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The bitter aloe test: SA is drowning in debt

South Africa

MEDIUM TERM BUDGET 2019

The bitter aloe test: SA is drowning in debt

OCTOBER 30: Finance minister Tito Mboweni (with his Aloe vera plant next to him) presents his medium-term budget policy statement in Parliament on October 30, 2019 in Cape Town, South Africa. (Photo by Gallo Images/Jeffrey Abrahams)

On Budget Day 2019, Finance Minister Tito Mboweni presented a bitter Aloe Ferox plant to President Cyril Ramaphosa. It signified the resilience of the South African economy, which had withstood a long, cold winter. The reality is that winter has not abated and even hardy aloes, left untended, will wither and die.

South Africa’s debt is on an unsustainable trajectory and there are few visible plans in place to check it.

In the 2018/19 financial year, South Africa’s national debt exceeded R3-trillion. It is expected to rise to R4.5-trillion in the next three years.

Put differently, the debt to GDP ratio will jump from 56.7% in 2018/19 to 71.3% in 2022/23 unless policies are put in place to arrest this. Without these measures, this figure will continue to grow, at the same rate.

This means that between 2020/21 and 2022/23 government will spend R796-billion servicing debt, that is more than R1-billion a day and is more than the health budget over the same period.

This threatens the government’s ability to maintain existing levels of service provision and infrastructure investment.

Clearly, we need to do things differently,” Finance Minister Tito Mboweni said in his presentation of the Medium Term Budget Policy Statement (MTBPS) in Parliament.

This is a serious position to be in,” he said.

In his presentation to journalists ahead of the speech, Mboweni took a minute to explain the purpose of the MTBPS. It is a statement that gives an indication of the government’s budget planning over a five-year trajectory. It is not the Budget, nor even a “mini-Budget”.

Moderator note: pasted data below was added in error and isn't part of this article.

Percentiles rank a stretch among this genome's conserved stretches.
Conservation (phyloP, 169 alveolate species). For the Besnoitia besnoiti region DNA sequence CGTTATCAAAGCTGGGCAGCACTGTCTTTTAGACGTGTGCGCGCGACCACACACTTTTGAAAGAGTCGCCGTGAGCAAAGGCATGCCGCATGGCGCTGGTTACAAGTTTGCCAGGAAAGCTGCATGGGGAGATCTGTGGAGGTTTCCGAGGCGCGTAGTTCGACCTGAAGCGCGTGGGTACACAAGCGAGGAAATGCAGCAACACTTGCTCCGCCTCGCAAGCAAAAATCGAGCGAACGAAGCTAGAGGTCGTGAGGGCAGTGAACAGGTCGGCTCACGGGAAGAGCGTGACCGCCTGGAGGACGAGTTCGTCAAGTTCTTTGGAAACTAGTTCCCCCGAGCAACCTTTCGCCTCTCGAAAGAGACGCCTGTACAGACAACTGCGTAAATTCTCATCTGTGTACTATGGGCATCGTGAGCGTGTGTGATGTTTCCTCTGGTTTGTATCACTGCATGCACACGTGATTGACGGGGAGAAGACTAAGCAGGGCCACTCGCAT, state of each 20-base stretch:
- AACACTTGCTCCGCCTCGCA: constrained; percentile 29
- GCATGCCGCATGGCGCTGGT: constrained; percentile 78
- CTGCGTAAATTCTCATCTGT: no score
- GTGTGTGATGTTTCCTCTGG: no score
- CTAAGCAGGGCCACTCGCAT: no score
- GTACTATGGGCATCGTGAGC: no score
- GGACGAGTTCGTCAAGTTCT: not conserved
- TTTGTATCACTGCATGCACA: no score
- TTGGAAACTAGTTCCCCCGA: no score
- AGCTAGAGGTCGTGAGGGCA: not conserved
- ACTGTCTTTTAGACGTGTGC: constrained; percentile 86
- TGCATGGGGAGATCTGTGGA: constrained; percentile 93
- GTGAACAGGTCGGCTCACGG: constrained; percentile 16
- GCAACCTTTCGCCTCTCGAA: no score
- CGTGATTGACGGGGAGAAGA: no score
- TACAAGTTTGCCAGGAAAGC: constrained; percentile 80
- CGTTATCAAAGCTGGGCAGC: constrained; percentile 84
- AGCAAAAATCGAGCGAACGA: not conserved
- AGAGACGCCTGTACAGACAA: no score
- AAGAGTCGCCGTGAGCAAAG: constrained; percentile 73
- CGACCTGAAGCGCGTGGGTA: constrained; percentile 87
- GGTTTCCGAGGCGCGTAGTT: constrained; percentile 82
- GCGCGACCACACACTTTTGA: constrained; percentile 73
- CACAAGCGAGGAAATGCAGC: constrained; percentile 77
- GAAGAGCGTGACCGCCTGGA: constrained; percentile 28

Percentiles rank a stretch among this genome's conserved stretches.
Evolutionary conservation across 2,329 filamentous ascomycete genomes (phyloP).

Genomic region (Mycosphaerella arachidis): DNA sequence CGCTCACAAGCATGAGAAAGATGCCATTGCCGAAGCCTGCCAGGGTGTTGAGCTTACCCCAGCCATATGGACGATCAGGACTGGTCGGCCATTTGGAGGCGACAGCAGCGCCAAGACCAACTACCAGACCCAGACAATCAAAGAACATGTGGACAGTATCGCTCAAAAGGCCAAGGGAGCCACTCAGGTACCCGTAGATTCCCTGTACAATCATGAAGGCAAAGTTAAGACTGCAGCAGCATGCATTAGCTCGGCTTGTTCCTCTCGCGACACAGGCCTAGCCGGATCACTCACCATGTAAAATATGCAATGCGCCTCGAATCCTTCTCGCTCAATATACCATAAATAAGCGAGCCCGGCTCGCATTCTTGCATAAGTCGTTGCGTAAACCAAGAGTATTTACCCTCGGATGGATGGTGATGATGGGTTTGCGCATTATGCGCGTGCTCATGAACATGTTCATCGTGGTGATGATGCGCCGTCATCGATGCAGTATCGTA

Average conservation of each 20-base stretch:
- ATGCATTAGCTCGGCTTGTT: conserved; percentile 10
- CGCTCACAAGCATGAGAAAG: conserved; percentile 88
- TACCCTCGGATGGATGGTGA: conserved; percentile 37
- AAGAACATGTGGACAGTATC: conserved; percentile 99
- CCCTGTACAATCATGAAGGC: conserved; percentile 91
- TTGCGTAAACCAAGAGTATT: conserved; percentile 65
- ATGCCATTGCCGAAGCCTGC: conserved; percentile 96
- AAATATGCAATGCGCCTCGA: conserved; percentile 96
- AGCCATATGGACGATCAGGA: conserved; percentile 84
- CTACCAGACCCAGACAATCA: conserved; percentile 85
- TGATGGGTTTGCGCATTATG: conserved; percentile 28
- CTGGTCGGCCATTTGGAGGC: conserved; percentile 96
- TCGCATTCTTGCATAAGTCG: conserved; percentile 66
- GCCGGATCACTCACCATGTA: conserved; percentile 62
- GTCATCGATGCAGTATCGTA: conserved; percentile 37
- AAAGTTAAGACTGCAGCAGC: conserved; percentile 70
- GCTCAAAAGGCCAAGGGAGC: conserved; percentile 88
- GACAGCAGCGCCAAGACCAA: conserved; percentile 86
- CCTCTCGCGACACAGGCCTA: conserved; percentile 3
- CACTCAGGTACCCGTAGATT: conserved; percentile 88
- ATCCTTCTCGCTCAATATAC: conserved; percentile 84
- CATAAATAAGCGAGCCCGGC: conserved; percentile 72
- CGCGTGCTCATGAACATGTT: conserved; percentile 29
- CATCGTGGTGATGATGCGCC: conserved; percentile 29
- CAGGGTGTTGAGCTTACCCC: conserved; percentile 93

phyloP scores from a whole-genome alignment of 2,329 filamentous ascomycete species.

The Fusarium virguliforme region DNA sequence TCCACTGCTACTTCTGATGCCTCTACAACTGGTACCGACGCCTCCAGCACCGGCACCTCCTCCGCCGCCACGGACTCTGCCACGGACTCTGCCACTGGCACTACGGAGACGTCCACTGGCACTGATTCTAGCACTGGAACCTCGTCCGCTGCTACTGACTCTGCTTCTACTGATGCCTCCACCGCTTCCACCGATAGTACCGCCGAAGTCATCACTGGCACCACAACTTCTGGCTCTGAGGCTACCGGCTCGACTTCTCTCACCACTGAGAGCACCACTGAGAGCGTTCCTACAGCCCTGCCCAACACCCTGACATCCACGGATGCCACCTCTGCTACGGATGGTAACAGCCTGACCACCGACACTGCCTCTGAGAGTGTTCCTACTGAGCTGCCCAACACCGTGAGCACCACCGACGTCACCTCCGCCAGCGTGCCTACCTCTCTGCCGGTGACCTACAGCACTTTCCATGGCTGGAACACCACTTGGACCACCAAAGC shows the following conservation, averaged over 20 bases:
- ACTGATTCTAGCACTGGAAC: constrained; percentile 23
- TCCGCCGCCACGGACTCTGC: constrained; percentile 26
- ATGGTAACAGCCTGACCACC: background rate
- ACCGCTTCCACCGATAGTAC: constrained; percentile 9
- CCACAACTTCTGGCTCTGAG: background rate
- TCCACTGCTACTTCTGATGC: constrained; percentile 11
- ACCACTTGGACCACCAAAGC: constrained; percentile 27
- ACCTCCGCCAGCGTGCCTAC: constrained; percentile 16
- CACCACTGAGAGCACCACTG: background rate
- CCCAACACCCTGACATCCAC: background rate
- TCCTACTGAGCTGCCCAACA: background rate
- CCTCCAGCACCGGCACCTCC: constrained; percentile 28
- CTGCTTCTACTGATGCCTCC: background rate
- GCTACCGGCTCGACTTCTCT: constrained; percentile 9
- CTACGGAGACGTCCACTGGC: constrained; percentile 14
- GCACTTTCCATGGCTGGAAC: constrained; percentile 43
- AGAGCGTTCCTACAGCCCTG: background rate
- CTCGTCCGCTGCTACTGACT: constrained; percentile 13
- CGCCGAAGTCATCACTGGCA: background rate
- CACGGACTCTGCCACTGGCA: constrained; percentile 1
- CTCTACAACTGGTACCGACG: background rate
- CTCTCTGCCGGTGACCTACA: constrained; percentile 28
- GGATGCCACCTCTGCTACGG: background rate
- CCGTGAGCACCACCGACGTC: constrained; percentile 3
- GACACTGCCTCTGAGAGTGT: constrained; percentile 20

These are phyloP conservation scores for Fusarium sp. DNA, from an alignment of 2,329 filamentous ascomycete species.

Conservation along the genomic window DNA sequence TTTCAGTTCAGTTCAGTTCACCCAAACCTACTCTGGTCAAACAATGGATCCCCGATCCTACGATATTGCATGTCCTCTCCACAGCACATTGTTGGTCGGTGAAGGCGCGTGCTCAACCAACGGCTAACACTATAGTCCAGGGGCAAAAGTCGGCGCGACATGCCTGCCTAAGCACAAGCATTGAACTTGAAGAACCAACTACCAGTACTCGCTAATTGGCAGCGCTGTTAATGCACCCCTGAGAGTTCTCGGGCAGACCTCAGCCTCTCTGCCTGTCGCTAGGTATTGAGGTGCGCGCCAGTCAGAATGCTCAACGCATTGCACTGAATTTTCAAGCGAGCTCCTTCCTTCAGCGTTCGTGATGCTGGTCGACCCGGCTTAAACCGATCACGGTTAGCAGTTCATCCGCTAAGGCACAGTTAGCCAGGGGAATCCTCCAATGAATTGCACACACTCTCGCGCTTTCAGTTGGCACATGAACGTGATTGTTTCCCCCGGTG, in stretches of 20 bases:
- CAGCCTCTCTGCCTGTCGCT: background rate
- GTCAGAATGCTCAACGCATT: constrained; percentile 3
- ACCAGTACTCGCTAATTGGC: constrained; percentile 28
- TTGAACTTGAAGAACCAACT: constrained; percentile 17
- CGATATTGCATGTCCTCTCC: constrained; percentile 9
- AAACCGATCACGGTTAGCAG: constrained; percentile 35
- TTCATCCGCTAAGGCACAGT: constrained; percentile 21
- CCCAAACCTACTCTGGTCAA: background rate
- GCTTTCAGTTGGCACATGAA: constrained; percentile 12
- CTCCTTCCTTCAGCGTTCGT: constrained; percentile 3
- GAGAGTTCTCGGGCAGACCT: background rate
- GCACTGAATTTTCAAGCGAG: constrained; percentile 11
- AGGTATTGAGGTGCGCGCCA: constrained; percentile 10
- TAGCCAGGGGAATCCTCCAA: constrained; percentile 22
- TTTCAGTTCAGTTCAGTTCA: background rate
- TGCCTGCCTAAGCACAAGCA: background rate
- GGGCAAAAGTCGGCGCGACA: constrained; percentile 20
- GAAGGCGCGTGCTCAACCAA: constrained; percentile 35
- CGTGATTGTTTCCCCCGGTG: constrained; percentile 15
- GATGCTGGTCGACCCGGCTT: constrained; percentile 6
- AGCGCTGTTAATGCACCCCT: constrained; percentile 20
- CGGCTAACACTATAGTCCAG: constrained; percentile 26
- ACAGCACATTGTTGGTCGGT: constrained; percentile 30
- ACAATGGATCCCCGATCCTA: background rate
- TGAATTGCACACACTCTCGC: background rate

As the 1997 Policy Statement said:

There is no point in publishing a Policy Statement if it simply means publishing the Budget three months early. The purpose is to open up the debate before the (actual) Budget is finalised.”

He was suggesting that the time between October 2019 and the Budget in March 2020 is sufficient to negotiate the structural changes that need to made to arrest spiralling debt, or in the absence of that, to accelerate growth. The reality is that this is unlikely.

Government, outside of National Treasury, as well as its alliance partners in the trade unions, have not up until this point demonstrated the ability to really grapple with the subject. With the result that the debt trajectory is heading inexorably upwards.

Mboweni is well aware of the consequences, but fellow members of the ANC are not. He was challenged during MTBPS deliberations on why SA’s debt to GDP should not be allowed to reach 100%, as it is in the US and other developed nations.

I asked where he had emerged from. In the US they have a reserve currency. We don’t. Once it breaches the 60% level we should be concerned. Ideally, it should be around 30% or lower. If we go to 100% we will be in the hands of the IMF.”

To stabilise debt, the government will aim to get the Budget to balance by 2022/23. The target measure excludes support to Eskom because that is part of a separate process, Mboweni says.

As a first step, National Treasury has identified spending reductions of R21-billion in 2020/21 and R29-billion in 2021/22 mostly in the area of goods and services and transfers. In addition, non‐interest spending in the outer year of the framework is constrained in line with consumer price inflation.

However, and this is a big, however, if NT is to achieve its target, it will need to find additional measures in excess of R150-billion over the next three years, or about R50-billion a year.

To start with the government will attempt to deal with the challenges of the wage bill, state‐owned companies, executive remuneration and benefits and fiscal leakages.

By leakages Mboweni is talking about curbing corruption, wasteful expenditure which includes no more cellphones for public servants, no more business-class travel on domestic trips and no more R1-million cars for public servants. He also plans to curb unnecessary medical litigation.

This is a good start. Whether it will be enough to cut R50-billion in annual expenditure is doubtful.

The economy needs to grow. And the MTBPS gave no indication that this is a priority. BM

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